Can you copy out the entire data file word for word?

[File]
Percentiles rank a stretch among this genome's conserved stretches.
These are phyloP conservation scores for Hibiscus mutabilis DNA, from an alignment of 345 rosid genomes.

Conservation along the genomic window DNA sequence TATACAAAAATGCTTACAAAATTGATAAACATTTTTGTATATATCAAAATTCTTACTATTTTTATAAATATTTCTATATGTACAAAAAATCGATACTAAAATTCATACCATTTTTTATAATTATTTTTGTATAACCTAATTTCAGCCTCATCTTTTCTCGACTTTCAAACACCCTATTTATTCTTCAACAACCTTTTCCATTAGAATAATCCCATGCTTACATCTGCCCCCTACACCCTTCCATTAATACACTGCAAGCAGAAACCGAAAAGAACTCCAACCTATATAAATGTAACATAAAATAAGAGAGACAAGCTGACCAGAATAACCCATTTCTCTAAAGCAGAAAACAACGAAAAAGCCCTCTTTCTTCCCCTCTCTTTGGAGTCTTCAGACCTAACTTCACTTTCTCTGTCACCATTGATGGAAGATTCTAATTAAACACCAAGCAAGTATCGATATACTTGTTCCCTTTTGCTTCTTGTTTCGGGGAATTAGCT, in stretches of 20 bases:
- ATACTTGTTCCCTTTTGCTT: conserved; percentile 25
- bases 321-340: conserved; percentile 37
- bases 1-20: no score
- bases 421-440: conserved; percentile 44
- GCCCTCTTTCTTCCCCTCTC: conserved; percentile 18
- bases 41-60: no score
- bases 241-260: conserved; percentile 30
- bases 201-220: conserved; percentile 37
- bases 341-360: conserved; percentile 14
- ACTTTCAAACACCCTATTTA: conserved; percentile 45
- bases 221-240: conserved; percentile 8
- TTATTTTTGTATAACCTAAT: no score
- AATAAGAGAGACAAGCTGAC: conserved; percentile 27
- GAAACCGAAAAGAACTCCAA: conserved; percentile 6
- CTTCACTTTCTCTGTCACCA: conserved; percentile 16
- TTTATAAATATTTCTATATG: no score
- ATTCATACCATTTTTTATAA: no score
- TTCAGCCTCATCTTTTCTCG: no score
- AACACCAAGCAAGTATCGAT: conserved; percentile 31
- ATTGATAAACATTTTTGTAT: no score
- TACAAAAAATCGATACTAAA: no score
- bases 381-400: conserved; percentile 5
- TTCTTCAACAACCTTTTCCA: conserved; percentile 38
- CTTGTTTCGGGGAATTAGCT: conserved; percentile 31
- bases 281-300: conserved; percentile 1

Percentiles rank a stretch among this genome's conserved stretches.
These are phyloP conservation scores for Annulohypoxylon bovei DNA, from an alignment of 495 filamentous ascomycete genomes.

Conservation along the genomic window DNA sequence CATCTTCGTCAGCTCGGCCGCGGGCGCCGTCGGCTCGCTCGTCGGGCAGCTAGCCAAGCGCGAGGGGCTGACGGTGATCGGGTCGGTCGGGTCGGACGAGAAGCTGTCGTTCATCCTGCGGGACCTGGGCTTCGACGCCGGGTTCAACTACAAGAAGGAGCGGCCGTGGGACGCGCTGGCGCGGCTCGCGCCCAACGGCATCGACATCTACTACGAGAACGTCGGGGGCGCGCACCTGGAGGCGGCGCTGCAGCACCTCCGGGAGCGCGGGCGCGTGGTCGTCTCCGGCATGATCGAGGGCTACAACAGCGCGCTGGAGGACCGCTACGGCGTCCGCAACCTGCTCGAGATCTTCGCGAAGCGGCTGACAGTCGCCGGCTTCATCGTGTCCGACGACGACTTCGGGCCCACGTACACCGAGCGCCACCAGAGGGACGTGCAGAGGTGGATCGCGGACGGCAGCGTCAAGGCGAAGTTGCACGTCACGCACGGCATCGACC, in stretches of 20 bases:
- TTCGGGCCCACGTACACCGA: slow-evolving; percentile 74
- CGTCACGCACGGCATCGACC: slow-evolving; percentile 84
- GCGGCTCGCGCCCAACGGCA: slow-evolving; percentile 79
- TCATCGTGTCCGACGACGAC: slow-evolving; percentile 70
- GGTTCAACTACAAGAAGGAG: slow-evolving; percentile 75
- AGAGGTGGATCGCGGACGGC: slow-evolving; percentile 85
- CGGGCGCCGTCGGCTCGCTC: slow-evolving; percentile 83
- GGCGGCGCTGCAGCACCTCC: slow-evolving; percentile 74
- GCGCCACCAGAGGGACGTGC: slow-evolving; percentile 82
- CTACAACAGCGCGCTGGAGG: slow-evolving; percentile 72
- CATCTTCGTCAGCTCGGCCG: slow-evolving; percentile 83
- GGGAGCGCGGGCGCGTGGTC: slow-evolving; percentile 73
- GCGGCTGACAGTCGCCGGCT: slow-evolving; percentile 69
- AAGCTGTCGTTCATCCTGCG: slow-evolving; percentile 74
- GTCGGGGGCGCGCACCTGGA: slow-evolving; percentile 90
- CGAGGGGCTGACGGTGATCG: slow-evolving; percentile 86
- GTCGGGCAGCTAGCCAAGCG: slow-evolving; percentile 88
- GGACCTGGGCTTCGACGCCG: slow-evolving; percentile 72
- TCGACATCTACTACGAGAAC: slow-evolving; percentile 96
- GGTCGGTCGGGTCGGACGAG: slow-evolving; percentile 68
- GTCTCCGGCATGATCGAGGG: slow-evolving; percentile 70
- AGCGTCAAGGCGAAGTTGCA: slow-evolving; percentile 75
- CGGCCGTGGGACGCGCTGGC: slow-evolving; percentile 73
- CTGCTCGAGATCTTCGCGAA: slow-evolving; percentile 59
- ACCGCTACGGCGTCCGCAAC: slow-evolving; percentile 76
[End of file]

Percentiles rank a stretch among this genome's conserved stretches.
These are phyloP conservation scores for Hibiscus mutabilis DNA, from an alignment of 345 rosid genomes.

Conservation along the genomic window DNA sequence TATACAAAAATGCTTACAAAATTGATAAACATTTTTGTATATATCAAAATTCTTACTATTTTTATAAATATTTCTATATGTACAAAAAATCGATACTAAAATTCATACCATTTTTTATAATTATTTTTGTATAACCTAATTTCAGCCTCATCTTTTCTCGACTTTCAAACACCCTATTTATTCTTCAACAACCTTTTCCATTAGAATAATCCCATGCTTACATCTGCCCCCTACACCCTTCCATTAATACACTGCAAGCAGAAACCGAAAAGAACTCCAACCTATATAAATGTAACATAAAATAAGAGAGACAAGCTGACCAGAATAACCCATTTCTCTAAAGCAGAAAACAACGAAAAAGCCCTCTTTCTTCCCCTCTCTTTGGAGTCTTCAGACCTAACTTCACTTTCTCTGTCACCATTGATGGAAGATTCTAATTAAACACCAAGCAAGTATCGATATACTTGTTCCCTTTTGCTTCTTGTTTCGGGGAATTAGCT, in stretches of 20 bases:
- ATACTTGTTCCCTTTTGCTT: conserved; percentile 25
- bases 321-340: conserved; percentile 37
- bases 1-20: no score
- bases 421-440: conserved; percentile 44
- GCCCTCTTTCTTCCCCTCTC: conserved; percentile 18
- bases 41-60: no score
- bases 241-260: conserved; percentile 30
- bases 201-220: conserved; percentile 37
- bases 341-360: conserved; percentile 14
- ACTTTCAAACACCCTATTTA: conserved; percentile 45
- bases 221-240: conserved; percentile 8
- TTATTTTTGTATAACCTAAT: no score
- AATAAGAGAGACAAGCTGAC: conserved; percentile 27
- GAAACCGAAAAGAACTCCAA: conserved; percentile 6
- CTTCACTTTCTCTGTCACCA: conserved; percentile 16
- TTTATAAATATTTCTATATG: no score
- ATTCATACCATTTTTTATAA: no score
- TTCAGCCTCATCTTTTCTCG: no score
- AACACCAAGCAAGTATCGAT: conserved; percentile 31
- ATTGATAAACATTTTTGTAT: no score
- TACAAAAAATCGATACTAAA: no score
- bases 381-400: conserved; percentile 5
- TTCTTCAACAACCTTTTCCA: conserved; percentile 38
- CTTGTTTCGGGGAATTAGCT: conserved; percentile 31
- bases 281-300: conserved; percentile 1

Percentiles rank a stretch among this genome's conserved stretches.
These are phyloP conservation scores for Annulohypoxylon bovei DNA, from an alignment of 495 filamentous ascomycete genomes.

Conservation along the genomic window DNA sequence CATCTTCGTCAGCTCGGCCGCGGGCGCCGTCGGCTCGCTCGTCGGGCAGCTAGCCAAGCGCGAGGGGCTGACGGTGATCGGGTCGGTCGGGTCGGACGAGAAGCTGTCGTTCATCCTGCGGGACCTGGGCTTCGACGCCGGGTTCAACTACAAGAAGGAGCGGCCGTGGGACGCGCTGGCGCGGCTCGCGCCCAACGGCATCGACATCTACTACGAGAACGTCGGGGGCGCGCACCTGGAGGCGGCGCTGCAGCACCTCCGGGAGCGCGGGCGCGTGGTCGTCTCCGGCATGATCGAGGGCTACAACAGCGCGCTGGAGGACCGCTACGGCGTCCGCAACCTGCTCGAGATCTTCGCGAAGCGGCTGACAGTCGCCGGCTTCATCGTGTCCGACGACGACTTCGGGCCCACGTACACCGAGCGCCACCAGAGGGACGTGCAGAGGTGGATCGCGGACGGCAGCGTCAAGGCGAAGTTGCACGTCACGCACGGCATCGACC, in stretches of 20 bases:
- TTCGGGCCCACGTACACCGA: slow-evolving; percentile 74
- CGTCACGCACGGCATCGACC: slow-evolving; percentile 84
- GCGGCTCGCGCCCAACGGCA: slow-evolving; percentile 79
- TCATCGTGTCCGACGACGAC: slow-evolving; percentile 70
- GGTTCAACTACAAGAAGGAG: slow-evolving; percentile 75
- AGAGGTGGATCGCGGACGGC: slow-evolving; percentile 85
- CGGGCGCCGTCGGCTCGCTC: slow-evolving; percentile 83
- GGCGGCGCTGCAGCACCTCC: slow-evolving; percentile 74
- GCGCCACCAGAGGGACGTGC: slow-evolving; percentile 82
- CTACAACAGCGCGCTGGAGG: slow-evolving; percentile 72
- CATCTTCGTCAGCTCGGCCG: slow-evolving; percentile 83
- GGGAGCGCGGGCGCGTGGTC: slow-evolving; percentile 73
- GCGGCTGACAGTCGCCGGCT: slow-evolving; percentile 69
- AAGCTGTCGTTCATCCTGCG: slow-evolving; percentile 74
- GTCGGGGGCGCGCACCTGGA: slow-evolving; percentile 90
- CGAGGGGCTGACGGTGATCG: slow-evolving; percentile 86
- GTCGGGCAGCTAGCCAAGCG: slow-evolving; percentile 88
- GGACCTGGGCTTCGACGCCG: slow-evolving; percentile 72
- TCGACATCTACTACGAGAAC: slow-evolving; percentile 96
- GGTCGGTCGGGTCGGACGAG: slow-evolving; percentile 68
- GTCTCCGGCATGATCGAGGG: slow-evolving; percentile 70
- AGCGTCAAGGCGAAGTTGCA: slow-evolving; percentile 75
- CGGCCGTGGGACGCGCTGGC: slow-evolving; percentile 73
- CTGCTCGAGATCTTCGCGAA: slow-evolving; percentile 59
- ACCGCTACGGCGTCCGCAAC: slow-evolving; percentile 76